Sholly Fisch has got to be one of the best all-ages writers. I'm sure there are others that are equally talented. Fisch has written some fun stories for DC's Johnny DC and all-ages line. One of my favorite stories is the first issue of The All-New Batman: The Brave and the Bold comic series. Batman and Black Canary are fighting The Joker and his army of robot soldiers. Superman comes along and disables The Joker. He takes The Joker out of action quickly because he needs Batman's help. They leave Black Canary to handle clean-up and head to Superman's Fortress of Solitude and the Bottle City of Kandor. Superman needs Batman's detective skills to solve a mysterious crime. It's all very Silver Age and a fun, light-hearted read.
Batman: The Brave and the Bold featured Diedrich Bader, Oswald on The Drew Carey Show as the voice of Batman. The narration from the cartoon is maintained in the comic book tie-in series.
I brought the Superman/Batman: Public Enemies trade paperback and The All New! Batman: The Brave and the Bold #1 with Batman and Superman on my trip to Kiev to bring my daughter home, because when you face an adventure, it's best to do it with a good partner. Batman and Superman make a great team. Families are a lot like teams.

Wednesday, April 23, 2014

Creature Comforts From Home VII: Fantastic Four

After wrapping up Starman, James Robinson moved on to other things. He wrote JSA (Justice Society of America) and Hawkman; he wrote Justice League: Cry For Justice; He wrote Batman and Detective Comics; he wrote the War of the Supermen and New Krypton storylines in Superman. He had a brief run on Justice League before The New 52 reboot relaunch in 2011. His League could be described as Justice Titans; it featured Dick (Robin) Grayson as The Batman, Donna (Wonder Girl) Troy as Wonder Woman, Mon-El as Superman, and Supergirl, just to name a few. I picked up a few issues of that, and I enjoyed it. What I would have enjoyed more, is Robinson's take on the original Magnificent Seven. With The New 52 reboot relaunch in 2011, Robinson re-imagined the Golden Age heroes of the Justice Society of America in Earth-2. You may have seen the news that his new Alan Scott was gay.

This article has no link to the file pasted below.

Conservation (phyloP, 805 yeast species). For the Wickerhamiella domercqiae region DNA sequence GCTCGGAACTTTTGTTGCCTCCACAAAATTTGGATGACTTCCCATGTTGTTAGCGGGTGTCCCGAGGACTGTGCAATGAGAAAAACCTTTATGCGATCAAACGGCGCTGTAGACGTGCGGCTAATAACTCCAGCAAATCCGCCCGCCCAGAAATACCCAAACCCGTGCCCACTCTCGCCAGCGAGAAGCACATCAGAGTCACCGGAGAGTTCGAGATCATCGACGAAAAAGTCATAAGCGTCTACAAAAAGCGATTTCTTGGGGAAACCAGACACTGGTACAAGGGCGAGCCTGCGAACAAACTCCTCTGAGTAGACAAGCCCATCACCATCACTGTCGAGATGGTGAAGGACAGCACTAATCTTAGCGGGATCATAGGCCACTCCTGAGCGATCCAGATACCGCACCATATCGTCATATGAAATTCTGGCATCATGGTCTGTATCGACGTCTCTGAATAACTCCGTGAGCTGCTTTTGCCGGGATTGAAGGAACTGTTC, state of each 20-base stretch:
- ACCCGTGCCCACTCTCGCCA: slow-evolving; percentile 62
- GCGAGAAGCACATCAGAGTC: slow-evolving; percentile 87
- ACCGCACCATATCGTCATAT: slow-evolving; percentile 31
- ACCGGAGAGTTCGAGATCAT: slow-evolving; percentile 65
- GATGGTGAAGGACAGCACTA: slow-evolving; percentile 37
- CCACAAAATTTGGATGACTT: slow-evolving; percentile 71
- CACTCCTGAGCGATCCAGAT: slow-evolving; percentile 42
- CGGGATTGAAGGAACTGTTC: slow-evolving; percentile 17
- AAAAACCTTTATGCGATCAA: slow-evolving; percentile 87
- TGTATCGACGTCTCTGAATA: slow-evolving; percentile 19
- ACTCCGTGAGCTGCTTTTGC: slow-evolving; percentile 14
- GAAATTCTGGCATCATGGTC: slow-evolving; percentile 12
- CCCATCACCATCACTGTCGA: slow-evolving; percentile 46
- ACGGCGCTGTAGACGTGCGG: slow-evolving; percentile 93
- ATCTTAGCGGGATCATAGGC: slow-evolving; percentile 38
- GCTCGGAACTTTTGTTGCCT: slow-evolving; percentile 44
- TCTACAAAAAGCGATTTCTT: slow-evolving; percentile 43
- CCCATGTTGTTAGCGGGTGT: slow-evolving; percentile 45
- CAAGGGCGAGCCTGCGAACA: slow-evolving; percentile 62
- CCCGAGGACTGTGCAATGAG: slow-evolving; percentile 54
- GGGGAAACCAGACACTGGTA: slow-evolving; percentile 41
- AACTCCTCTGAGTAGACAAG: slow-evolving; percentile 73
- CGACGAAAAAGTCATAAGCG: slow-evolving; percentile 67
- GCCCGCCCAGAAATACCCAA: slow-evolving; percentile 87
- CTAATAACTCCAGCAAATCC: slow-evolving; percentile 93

Robinson left Earth-2 and DC abruptly. He went across the street to the competition, Marvel, where he is now writing and updated The Invaders and Fantastic Four. I still believe that James Robinson has something in common with Roy Thomas. A Golden Age spirit. The Invaders was a World War II team book that Roy Thomas wrote when he was at Marvel in the mid-1970's. Captain America and Bucky, The Human Torch and Toro with Namor, the Sub-Mariner.

I'm sure that it is no co-incidence that Robinson was attracted to The Invaders, having worked on The Golden Age four-issue mini-series for DC; then Starman, which spent a great deal of time in the Golden Age; and finally writing both Justice Society and Earth-2. It is probably no co-incidence either that he is working with two teams that have a Human Torch; Jim Hammond, the original, Golden Age Human Torch, and Johnny Storm, Human Torch with the Fantastic Four.
Robinson's The Invaders is a little different from what I might have anticipated. It is hard to see these characters updated and contemporary from their wartime adventures. The same was true with the re-imagined Earth-2 heroes. The first story-arc puts these veteran heroes in a cosmic setting; which I would see as more suitable to the Fantastic Four. The Fantastic Four is a more cosmic team. They got their powers from a cosmic event. Reed Richards, Mister Fantastic is a cosmic scientist. He discovered the Negative Zone, which is cosmic. I see The Invaders as more of a Batman and The Outsiders team. Somewhat more political in nature. That might not work these days, it being such a small world. I see The Invaders as the original The A-Team. Only super-heroes.